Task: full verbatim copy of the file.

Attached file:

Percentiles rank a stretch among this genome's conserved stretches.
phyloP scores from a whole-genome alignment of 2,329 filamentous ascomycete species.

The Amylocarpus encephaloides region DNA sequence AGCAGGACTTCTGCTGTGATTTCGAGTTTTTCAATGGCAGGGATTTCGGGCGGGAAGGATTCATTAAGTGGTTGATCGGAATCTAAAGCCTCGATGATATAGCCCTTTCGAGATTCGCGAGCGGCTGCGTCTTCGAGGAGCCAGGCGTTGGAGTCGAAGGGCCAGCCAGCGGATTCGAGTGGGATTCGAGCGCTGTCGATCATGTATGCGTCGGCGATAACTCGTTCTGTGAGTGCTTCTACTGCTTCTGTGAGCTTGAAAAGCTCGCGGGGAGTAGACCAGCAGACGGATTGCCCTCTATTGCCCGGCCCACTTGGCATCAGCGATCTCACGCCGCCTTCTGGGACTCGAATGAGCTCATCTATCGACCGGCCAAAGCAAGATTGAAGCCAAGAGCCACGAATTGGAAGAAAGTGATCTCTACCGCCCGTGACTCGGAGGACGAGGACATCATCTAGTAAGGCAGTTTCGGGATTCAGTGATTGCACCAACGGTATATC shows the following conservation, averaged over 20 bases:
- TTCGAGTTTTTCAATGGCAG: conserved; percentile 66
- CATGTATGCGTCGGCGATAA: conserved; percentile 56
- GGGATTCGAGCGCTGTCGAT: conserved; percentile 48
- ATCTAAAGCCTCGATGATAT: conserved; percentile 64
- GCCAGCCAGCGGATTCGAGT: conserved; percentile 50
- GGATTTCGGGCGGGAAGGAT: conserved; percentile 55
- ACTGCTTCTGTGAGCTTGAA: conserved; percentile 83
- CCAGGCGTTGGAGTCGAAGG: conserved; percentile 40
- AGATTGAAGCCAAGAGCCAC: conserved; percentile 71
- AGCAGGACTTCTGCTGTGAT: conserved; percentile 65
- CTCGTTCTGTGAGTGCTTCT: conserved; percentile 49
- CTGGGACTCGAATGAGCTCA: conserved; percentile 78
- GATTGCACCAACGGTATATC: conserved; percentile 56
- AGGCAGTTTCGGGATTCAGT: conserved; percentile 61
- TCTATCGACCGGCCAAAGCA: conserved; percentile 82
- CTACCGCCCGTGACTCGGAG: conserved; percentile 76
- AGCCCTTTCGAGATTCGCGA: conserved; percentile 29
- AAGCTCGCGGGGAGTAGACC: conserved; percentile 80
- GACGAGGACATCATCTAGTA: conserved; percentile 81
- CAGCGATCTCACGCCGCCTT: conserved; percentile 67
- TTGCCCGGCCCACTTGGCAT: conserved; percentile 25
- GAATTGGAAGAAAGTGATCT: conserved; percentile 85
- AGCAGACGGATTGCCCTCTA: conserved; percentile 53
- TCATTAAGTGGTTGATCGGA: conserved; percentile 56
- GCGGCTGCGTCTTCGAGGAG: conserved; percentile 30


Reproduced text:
Percentiles rank a stretch among this genome's conserved stretches.
phyloP scores from a whole-genome alignment of 2,329 filamentous ascomycete species.

The Amylocarpus encephaloides region DNA sequence AGCAGGACTTCTGCTGTGATTTCGAGTTTTTCAATGGCAGGGATTTCGGGCGGGAAGGATTCATTAAGTGGTTGATCGGAATCTAAAGCCTCGATGATATAGCCCTTTCGAGATTCGCGAGCGGCTGCGTCTTCGAGGAGCCAGGCGTTGGAGTCGAAGGGCCAGCCAGCGGATTCGAGTGGGATTCGAGCGCTGTCGATCATGTATGCGTCGGCGATAACTCGTTCTGTGAGTGCTTCTACTGCTTCTGTGAGCTTGAAAAGCTCGCGGGGAGTAGACCAGCAGACGGATTGCCCTCTATTGCCCGGCCCACTTGGCATCAGCGATCTCACGCCGCCTTCTGGGACTCGAATGAGCTCATCTATCGACCGGCCAAAGCAAGATTGAAGCCAAGAGCCACGAATTGGAAGAAAGTGATCTCTACCGCCCGTGACTCGGAGGACGAGGACATCATCTAGTAAGGCAGTTTCGGGATTCAGTGATTGCACCAACGGTATATC shows the following conservation, averaged over 20 bases:
- TTCGAGTTTTTCAATGGCAG: conserved; percentile 66
- CATGTATGCGTCGGCGATAA: conserved; percentile 56
- GGGATTCGAGCGCTGTCGAT: conserved; percentile 48
- ATCTAAAGCCTCGATGATAT: conserved; percentile 64
- GCCAGCCAGCGGATTCGAGT: conserved; percentile 50
- GGATTTCGGGCGGGAAGGAT: conserved; percentile 55
- ACTGCTTCTGTGAGCTTGAA: conserved; percentile 83
- CCAGGCGTTGGAGTCGAAGG: conserved; percentile 40
- AGATTGAAGCCAAGAGCCAC: conserved; percentile 71
- AGCAGGACTTCTGCTGTGAT: conserved; percentile 65
- CTCGTTCTGTGAGTGCTTCT: conserved; percentile 49
- CTGGGACTCGAATGAGCTCA: conserved; percentile 78
- GATTGCACCAACGGTATATC: conserved; percentile 56
- AGGCAGTTTCGGGATTCAGT: conserved; percentile 61
- TCTATCGACCGGCCAAAGCA: conserved; percentile 82
- CTACCGCCCGTGACTCGGAG: conserved; percentile 76
- AGCCCTTTCGAGATTCGCGA: conserved; percentile 29
- AAGCTCGCGGGGAGTAGACC: conserved; percentile 80
- GACGAGGACATCATCTAGTA: conserved; percentile 81
- CAGCGATCTCACGCCGCCTT: conserved; percentile 67
- TTGCCCGGCCCACTTGGCAT: conserved; percentile 25
- GAATTGGAAGAAAGTGATCT: conserved; percentile 85
- AGCAGACGGATTGCCCTCTA: conserved; percentile 53
- TCATTAAGTGGTTGATCGGA: conserved; percentile 56
- GCGGCTGCGTCTTCGAGGAG: conserved; percentile 30